The energy transition requires a far-reaching restructuring of the energy system. Dispensing with large central power plants necessitates the widespread expansion of energy generation across the country, something which does not happen without consequences for landscapes and habitats. More powerful transmission lines as well as wind turbines, photovoltaic systems and other technologies for utilising renewable energies require space and constitute an encroachment in established habitats and landscapes. The specific effects of these systems on individual species are an additional factor. The main species affected are certain birds such as the red kite, sea eagle and black stork, but also various species of bats, marine mammals and fish.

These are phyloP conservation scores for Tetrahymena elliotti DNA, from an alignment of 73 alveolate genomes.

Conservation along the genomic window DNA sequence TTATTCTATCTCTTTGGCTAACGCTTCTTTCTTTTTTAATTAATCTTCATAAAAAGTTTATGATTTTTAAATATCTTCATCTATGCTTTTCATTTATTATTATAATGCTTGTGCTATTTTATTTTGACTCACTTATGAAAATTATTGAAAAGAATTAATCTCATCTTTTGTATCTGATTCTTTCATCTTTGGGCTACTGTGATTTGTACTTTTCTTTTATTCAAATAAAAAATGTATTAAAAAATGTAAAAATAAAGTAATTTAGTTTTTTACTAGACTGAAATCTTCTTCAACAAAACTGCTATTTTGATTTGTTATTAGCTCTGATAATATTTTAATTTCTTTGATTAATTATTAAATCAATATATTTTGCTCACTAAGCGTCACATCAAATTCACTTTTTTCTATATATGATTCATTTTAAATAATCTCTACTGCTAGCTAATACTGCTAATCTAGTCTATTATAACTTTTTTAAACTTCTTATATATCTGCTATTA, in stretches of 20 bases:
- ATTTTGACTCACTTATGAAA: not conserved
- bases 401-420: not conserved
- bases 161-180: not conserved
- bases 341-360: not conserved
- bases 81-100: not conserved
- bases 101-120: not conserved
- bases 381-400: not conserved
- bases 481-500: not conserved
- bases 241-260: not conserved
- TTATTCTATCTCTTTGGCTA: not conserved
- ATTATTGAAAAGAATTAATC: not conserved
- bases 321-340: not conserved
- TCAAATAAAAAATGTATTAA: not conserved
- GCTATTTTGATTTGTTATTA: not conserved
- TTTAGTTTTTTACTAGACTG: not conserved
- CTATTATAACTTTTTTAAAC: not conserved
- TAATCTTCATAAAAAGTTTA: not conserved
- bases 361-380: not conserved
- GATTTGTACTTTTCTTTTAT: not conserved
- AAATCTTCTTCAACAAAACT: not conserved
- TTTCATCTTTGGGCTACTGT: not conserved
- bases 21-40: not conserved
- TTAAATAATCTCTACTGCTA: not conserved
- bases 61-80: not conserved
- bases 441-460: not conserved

The key aims under the topic "Nature Conservation and Renewable Energies" are to investigate the effects of renewable energy generation in detail, to describe the relevant mechanisms of action and to derive knowledge for planning practices at all planning levels. The BfN's research therefore takes up the challenges of reconciling the interests of nature conservation and climate protection, thus contributing to the long-term success of the energy transition.
The research field covers technologies to generate renewable energies – onshore and offshore wind power, hydropower, biomass and solar energy – and all natural resources as defined by the German Nature Conservation Act (Bundesnaturschutzgesetz). The research projects are accompanied by a networking project which aims to recognise synergies, identify general topic areas and research needs, and put results into practice.
The project is supported by funds from the German Environmental Research Plan (since 2016, "Departmental Research Plan"). Further information is available on the website of the Federal Agency for Nature Conservation (BfN).